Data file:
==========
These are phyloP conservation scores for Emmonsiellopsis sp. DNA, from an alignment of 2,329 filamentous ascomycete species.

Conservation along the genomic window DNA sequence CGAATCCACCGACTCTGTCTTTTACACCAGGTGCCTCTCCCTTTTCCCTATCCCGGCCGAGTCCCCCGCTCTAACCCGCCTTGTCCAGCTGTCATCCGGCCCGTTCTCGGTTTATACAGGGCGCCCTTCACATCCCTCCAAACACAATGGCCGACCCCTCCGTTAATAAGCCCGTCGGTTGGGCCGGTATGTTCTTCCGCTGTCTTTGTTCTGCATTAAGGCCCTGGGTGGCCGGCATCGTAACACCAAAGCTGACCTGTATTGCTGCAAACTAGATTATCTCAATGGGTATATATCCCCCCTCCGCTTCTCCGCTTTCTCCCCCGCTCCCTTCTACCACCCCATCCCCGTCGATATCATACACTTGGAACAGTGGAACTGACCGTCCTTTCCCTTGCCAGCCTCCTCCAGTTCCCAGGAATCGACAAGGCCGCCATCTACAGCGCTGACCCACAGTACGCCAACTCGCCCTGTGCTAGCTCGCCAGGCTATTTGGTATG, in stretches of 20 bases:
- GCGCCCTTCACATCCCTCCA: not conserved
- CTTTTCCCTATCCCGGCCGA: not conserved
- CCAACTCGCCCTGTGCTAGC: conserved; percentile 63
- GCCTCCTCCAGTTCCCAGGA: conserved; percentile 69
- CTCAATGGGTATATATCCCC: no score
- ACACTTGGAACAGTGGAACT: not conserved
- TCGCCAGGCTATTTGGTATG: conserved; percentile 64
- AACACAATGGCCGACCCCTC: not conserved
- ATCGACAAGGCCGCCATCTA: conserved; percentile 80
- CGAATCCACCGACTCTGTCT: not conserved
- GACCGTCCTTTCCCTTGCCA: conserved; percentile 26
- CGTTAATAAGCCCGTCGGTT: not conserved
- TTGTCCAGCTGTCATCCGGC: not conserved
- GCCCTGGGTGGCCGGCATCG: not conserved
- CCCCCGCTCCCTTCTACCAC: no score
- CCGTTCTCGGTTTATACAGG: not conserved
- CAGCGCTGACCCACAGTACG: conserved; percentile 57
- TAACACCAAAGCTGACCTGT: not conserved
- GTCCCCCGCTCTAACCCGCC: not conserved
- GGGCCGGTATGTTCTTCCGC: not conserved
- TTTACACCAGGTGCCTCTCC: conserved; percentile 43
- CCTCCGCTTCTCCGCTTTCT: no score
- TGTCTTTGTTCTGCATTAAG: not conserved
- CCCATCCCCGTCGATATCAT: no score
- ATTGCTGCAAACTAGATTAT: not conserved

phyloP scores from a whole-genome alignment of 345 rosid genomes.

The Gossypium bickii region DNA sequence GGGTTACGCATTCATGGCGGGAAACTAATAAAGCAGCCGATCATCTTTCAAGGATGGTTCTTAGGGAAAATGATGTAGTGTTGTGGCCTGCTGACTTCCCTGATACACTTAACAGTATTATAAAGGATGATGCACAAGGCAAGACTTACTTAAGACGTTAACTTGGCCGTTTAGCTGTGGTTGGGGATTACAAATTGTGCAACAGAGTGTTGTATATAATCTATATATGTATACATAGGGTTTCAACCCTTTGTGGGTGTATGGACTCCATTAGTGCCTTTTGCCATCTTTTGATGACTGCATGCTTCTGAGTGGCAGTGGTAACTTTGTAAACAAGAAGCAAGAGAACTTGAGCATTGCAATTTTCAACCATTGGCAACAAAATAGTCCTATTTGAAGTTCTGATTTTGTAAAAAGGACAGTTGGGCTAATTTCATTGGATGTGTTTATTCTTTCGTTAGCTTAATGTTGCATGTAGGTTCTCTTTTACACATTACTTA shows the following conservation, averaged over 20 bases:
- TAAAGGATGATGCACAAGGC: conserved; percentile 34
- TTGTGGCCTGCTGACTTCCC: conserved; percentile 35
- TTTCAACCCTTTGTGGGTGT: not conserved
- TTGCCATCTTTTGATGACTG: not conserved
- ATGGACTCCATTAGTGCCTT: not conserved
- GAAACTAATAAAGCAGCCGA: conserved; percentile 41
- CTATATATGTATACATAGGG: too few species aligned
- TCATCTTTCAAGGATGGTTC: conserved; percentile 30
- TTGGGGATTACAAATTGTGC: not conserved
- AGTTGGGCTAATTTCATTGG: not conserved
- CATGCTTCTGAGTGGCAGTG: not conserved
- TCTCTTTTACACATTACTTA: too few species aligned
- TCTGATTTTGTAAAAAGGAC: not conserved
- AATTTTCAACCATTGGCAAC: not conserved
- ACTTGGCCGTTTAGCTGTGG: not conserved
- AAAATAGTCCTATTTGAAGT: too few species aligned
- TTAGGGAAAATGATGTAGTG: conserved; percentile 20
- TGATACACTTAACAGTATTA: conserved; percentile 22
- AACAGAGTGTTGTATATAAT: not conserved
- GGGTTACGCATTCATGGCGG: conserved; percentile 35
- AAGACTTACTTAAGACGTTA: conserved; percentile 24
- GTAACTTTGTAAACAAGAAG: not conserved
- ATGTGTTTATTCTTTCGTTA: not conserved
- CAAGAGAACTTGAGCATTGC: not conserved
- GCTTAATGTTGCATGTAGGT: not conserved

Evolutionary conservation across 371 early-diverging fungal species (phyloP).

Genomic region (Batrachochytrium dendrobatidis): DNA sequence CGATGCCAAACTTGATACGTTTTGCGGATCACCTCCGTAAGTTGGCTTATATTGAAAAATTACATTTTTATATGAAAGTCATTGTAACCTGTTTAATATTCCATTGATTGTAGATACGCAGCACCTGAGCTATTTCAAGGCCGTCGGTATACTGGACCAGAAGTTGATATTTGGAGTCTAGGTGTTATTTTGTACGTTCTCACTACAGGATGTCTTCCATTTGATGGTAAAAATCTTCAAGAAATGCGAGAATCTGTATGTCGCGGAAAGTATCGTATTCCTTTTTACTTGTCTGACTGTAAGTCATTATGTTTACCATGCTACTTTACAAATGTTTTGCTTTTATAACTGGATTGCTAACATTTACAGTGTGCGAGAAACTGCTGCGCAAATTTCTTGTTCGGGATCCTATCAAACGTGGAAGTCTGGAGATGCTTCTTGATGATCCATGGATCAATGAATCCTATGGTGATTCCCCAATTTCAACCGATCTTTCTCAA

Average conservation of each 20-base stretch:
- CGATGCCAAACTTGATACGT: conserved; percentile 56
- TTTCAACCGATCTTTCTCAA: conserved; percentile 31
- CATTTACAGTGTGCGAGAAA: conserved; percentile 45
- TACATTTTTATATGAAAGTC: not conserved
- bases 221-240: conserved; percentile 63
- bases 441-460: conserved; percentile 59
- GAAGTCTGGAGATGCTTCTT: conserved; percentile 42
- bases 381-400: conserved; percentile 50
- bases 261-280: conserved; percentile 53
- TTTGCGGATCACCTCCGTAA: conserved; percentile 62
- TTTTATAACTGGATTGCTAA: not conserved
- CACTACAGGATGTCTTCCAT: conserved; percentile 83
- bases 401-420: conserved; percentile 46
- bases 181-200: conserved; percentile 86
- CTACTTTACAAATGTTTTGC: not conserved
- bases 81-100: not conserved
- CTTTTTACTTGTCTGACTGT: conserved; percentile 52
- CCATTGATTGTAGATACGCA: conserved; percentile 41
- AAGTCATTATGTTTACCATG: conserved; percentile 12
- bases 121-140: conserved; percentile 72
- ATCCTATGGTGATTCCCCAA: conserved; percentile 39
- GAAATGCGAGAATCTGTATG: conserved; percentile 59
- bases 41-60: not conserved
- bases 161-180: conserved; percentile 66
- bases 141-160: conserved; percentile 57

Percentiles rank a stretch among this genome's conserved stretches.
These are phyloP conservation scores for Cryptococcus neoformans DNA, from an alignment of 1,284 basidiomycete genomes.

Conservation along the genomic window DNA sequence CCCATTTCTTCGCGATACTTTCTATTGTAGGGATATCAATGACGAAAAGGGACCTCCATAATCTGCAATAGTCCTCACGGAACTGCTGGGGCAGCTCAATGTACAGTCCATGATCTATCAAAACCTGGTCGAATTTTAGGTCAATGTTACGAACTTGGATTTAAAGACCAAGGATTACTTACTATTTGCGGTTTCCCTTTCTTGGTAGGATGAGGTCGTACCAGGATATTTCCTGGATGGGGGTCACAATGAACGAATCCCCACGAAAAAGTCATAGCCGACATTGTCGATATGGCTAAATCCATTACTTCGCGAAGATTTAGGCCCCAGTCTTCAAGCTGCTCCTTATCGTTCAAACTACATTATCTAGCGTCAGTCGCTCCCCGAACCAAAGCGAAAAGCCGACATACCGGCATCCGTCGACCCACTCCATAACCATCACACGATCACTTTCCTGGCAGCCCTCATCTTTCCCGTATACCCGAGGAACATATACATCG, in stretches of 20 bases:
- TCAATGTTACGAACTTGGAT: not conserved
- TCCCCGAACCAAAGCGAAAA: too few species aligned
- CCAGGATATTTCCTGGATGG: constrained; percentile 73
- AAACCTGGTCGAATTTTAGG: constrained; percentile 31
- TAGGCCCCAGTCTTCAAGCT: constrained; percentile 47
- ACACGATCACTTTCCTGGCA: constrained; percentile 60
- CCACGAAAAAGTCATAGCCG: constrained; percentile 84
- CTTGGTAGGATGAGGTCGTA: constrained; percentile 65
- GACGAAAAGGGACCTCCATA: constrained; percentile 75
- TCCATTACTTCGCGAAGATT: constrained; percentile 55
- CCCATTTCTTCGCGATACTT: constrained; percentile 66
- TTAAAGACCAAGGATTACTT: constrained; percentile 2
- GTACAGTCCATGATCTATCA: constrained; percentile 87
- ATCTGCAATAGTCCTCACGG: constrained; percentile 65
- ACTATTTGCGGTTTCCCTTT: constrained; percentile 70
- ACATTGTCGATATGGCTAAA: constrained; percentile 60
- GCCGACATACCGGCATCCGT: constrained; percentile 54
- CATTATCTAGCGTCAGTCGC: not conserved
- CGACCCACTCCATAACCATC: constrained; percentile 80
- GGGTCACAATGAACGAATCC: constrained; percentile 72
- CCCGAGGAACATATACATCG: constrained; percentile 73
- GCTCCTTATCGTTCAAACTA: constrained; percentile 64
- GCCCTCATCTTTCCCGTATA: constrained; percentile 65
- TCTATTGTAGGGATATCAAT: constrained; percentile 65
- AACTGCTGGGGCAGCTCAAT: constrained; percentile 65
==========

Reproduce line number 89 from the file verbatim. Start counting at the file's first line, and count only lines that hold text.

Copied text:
- AAACCTGGTCGAATTTTAGG: constrained; percentile 31